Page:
I’ve been talking about getting new skis for a long time now but stepping off the curb to make such a big purchase has been hard.  I’m not convinced new equipment will improve things and I’m one of those folks that secretly laugh at the perfectly outfitted person who can barely get off the lift.  My skiing has improved though and since it’s one of the few sports where I can still keep up with my kids the investment seems worthy.

So off I went last week to the experts to get their advice. When I told them how old my skis were they laughed.  The youngest guy in the bunch (a Shaun White look-a-like) told me using them is like using a brick-sized cell phone with an antenna on top.  You need the iPhone of ski’s he said.  That’s “way better” for your bad knee.

They measured my height, weight, and how deep my pocket was and sent me off with a pair of demos to try.  Someone from their shop would be up at the local resort and could adjust or swap them for another pair if needed.  I left more confident than when I’d arrived.

First run down the mountain I could feel the difference right away.  They were more flexible, less catchy, and easier to carve with—all good things when you’re skiing.  The trouble was they were fast—so fast I was worried.  I’m no Lindsay Vonn.  I can’t turn on a dime and when the one I’d found earlier in the day flew out of my jacket pocket I knew I needed to talk to the experts again.

I went to their tent and found Kent—the quintessential Colorado ski bum.  Equal parts philosopher and ski technician he knows everything there is to know.  If he hasn’t been in a Warren Miller movie yet he will be one day.

“How do you like the skis?” he asked.

“They feel great but they’re so fast they’re scaring the daylights out of me.”

“We tune them to be fast,” he said.

“Well you’ve tuned my skis for years now and they’ve never been that fast,” I shot back.  “Is it the new technology?” I asked.

“That’s not the problem,” he said.  “You’re not finishing your turns.”

“Really?” I said questioning his diagnosis.

“These skis are more forgiving than your old ones so you can get away with cutting corners.  But follow through is everything.  You’ve got to start your turns from in here,” he says pointing at my heart, “and commit to them.”

I left shaking my head.  Okay what-ever mountain man! I thought.  That’s a way too Zen-like thought for even me.

I got on the lift laughing at the idea but then as I watched some of the skiers who knew what they were doing I could see Kent was right.  I wasn’t following through on my turns.  Thanks to a technological advantage I didn’t have to.  No wonder I felt more like I was bobsledding than skiing.  I was giving gravity the advantage by not following through when I turned.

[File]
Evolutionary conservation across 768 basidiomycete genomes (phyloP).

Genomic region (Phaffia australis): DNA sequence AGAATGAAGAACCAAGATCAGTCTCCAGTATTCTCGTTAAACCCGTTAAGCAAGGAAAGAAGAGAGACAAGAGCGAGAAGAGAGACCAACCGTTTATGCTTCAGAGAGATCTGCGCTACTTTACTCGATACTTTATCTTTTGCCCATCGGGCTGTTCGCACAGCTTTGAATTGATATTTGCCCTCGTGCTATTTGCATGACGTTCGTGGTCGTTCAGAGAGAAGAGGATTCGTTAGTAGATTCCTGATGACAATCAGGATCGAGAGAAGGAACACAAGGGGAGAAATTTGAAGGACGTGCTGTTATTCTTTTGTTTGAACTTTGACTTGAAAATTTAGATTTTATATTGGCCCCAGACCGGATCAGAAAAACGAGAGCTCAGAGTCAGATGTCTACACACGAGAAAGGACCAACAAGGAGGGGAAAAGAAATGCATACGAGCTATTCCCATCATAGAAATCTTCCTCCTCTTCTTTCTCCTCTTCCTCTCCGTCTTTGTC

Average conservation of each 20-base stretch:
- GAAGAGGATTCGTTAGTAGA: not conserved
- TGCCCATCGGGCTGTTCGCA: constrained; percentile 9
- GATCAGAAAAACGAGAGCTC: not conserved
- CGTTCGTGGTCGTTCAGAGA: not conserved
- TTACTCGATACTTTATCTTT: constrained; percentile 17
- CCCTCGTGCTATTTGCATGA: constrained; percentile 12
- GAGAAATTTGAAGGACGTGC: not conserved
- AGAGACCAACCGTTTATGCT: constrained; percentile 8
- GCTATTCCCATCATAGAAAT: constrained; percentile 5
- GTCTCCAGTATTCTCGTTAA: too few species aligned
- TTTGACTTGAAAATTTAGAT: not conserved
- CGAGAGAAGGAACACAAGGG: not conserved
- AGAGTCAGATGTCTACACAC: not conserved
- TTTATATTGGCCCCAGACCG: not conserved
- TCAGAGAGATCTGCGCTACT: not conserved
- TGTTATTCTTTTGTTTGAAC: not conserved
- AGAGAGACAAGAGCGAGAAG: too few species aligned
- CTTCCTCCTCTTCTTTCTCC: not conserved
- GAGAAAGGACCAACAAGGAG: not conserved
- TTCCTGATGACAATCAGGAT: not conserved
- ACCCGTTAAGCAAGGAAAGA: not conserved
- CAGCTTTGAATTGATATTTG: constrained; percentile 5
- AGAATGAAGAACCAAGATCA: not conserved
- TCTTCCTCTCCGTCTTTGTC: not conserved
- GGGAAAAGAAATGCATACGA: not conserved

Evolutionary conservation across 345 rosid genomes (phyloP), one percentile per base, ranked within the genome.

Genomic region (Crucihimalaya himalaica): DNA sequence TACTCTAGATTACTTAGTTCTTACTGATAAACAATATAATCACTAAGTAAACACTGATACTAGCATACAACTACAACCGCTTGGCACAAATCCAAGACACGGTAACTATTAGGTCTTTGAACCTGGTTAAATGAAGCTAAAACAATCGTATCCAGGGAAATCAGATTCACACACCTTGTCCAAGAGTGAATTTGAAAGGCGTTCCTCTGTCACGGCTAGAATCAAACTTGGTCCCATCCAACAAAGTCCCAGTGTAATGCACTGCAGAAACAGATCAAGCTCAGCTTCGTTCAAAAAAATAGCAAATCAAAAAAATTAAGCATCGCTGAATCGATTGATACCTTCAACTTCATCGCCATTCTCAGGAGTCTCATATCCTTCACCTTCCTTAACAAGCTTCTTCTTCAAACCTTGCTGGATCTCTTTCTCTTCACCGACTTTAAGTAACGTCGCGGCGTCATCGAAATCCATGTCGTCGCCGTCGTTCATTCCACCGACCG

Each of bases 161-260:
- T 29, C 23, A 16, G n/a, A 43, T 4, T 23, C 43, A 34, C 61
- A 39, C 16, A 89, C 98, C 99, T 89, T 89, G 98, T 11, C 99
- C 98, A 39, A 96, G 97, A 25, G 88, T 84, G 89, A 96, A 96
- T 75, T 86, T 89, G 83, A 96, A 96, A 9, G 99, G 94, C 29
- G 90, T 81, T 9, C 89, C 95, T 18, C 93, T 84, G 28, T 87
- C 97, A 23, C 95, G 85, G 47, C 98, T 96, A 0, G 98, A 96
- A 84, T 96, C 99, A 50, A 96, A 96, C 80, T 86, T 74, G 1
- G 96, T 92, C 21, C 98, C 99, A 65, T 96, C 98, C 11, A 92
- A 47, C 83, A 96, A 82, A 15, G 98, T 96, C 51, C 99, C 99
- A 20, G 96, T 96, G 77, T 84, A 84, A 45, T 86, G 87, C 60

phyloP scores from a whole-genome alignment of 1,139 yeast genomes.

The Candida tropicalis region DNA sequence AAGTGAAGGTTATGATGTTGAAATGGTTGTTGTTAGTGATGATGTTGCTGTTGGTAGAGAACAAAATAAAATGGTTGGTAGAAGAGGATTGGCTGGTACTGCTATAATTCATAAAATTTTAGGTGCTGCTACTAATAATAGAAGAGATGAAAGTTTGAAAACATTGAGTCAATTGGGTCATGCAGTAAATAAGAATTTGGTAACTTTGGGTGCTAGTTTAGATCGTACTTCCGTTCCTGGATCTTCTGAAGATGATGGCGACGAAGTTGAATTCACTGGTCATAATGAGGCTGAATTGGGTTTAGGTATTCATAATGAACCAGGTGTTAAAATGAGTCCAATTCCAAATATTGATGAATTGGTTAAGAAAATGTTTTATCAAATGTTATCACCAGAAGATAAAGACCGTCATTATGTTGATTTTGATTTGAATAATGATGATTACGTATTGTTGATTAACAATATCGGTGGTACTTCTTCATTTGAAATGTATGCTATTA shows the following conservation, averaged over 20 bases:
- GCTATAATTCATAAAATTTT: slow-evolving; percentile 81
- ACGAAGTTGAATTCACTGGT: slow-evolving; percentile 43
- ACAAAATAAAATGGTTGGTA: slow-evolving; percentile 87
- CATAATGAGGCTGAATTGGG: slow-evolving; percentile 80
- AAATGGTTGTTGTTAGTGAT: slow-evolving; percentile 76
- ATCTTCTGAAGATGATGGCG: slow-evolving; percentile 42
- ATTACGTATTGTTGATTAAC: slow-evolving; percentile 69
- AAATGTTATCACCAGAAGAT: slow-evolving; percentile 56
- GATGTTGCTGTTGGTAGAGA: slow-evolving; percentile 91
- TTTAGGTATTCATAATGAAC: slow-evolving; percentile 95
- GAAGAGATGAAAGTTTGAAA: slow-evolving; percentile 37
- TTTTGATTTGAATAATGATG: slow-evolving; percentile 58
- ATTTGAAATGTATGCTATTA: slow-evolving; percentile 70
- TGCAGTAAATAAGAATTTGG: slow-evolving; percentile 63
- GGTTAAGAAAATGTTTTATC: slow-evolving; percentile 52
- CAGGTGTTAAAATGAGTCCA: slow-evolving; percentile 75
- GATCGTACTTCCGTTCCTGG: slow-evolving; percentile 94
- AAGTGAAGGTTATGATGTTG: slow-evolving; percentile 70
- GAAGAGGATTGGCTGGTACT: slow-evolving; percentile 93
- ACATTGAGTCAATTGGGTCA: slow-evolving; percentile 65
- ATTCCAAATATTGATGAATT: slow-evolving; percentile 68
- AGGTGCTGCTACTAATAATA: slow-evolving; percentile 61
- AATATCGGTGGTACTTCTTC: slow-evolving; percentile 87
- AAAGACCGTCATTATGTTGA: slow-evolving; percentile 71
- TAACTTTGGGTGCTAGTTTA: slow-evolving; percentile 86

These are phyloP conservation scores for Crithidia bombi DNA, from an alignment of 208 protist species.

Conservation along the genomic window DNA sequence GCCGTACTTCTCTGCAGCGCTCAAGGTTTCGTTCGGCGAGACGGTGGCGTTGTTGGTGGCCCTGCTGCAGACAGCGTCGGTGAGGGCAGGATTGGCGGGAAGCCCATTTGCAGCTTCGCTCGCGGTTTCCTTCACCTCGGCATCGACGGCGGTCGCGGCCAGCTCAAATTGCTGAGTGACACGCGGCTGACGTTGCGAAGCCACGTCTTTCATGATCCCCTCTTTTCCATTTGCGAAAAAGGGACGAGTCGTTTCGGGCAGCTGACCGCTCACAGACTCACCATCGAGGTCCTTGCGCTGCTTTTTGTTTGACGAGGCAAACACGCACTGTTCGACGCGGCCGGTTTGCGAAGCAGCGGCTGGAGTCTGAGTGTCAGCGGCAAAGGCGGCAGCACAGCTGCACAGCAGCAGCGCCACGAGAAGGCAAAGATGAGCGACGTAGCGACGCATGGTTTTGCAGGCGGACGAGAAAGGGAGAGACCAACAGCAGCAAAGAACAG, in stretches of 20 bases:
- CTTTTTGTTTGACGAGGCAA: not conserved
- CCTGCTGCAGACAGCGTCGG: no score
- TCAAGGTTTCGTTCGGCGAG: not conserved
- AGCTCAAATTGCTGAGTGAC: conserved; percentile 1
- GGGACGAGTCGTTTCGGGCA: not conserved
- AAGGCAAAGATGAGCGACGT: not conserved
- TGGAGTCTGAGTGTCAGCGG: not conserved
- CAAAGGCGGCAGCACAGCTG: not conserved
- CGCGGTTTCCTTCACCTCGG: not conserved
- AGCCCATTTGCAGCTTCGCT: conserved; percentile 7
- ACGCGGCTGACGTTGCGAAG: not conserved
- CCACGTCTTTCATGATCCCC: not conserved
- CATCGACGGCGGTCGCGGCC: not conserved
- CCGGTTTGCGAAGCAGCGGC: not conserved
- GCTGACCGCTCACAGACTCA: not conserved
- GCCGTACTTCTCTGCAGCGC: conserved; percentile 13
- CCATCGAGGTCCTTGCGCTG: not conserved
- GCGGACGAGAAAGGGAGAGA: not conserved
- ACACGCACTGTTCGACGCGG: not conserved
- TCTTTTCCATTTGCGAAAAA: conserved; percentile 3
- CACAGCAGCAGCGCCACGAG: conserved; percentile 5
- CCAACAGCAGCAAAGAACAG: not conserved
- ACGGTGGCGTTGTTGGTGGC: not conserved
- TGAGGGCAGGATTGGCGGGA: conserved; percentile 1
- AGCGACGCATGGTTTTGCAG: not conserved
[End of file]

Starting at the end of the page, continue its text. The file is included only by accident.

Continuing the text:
By the top of the lift it occurred to me I do this in other areas of my life as well.  Technology has made cutting corners easy.  Things like sending an email/text instead of making a call, reading news bullets rather than a story, a magazine instead of a book, or a Bible verse instead of a chapter—the list of shortcuts is long.  Yet they’re all designed to accomplish the same thing—do the bare minimum to stay connected to the world rather than fully engage it.

Some would argue there’s nothing wrong with this and I’d have to agree.  There isn’t anything inherently wrong with taking advantage of every technological advance available to you but it begs the question—is what’s available what’s best?  Do more gadgets and apps improve your life or leave you feeling like you’re just flying through it?

It’s a simple debate.  One I didn’t anticipate shopping for skis would spark.  But heading into the New Year I like the illustration it gave me.  The “Temptation” skis I demo’d are aptly named because the big temptation everyone faces in the age of technology is cutting corners—doing less with more rather than more with more.  However, in 2013 that’s not how I want to live.  I want to finish my turns.  I want to go where my heart says go fully committed to making real contact not just skimming the surface.

I think Kent would approve and I know God would.  With every advantage at His disposal God always finishes what He starts.  He follows through on His promises. There are no shortcuts in His world and in light of this, why wouldn’t I my life to be the same?   Why wouldn’t you?  More really can be more, not less!

“So now finish doing it as well, so that your readiness in desiring it may be matched by your completing it out of what you have.”  2 Corinthians 8:11






  1. I like your story very much. It’s so well written. While it’s all fine and dandy to ski one can get hurt or killed in this sport. But the clothes are very nifty. My advice for getting to meet the girls that ski is to ascertain about the time folks start to drift down to the lodge cafe. Get up an hour ahead of them. Put on your very cool ski togs, throw your skis over your shoulder and step out in to the pre-dawn. Get out of sight.Get a ruddy glow on your face. Splash a bit of snow here and there, especially on your boots, then stomp back in to the lodge just as the more comely gals come down the stairs for their coffee.

    Throw them a smile as you say, “Damn fine powder on the north slope.”
    Retire to your room.Call for room service. Take a nap. Later you get some sun on the patio as they come limping in and give them a special Bruce Davis I’ve been there look.

    • Funny! Luke and Chase would tell you though that the best way to meet girls skiing is to ride up on the lift with them! That’s how I ran into Robert Redford so I can attest to it. 🙂

  2. Did you buy the skis?

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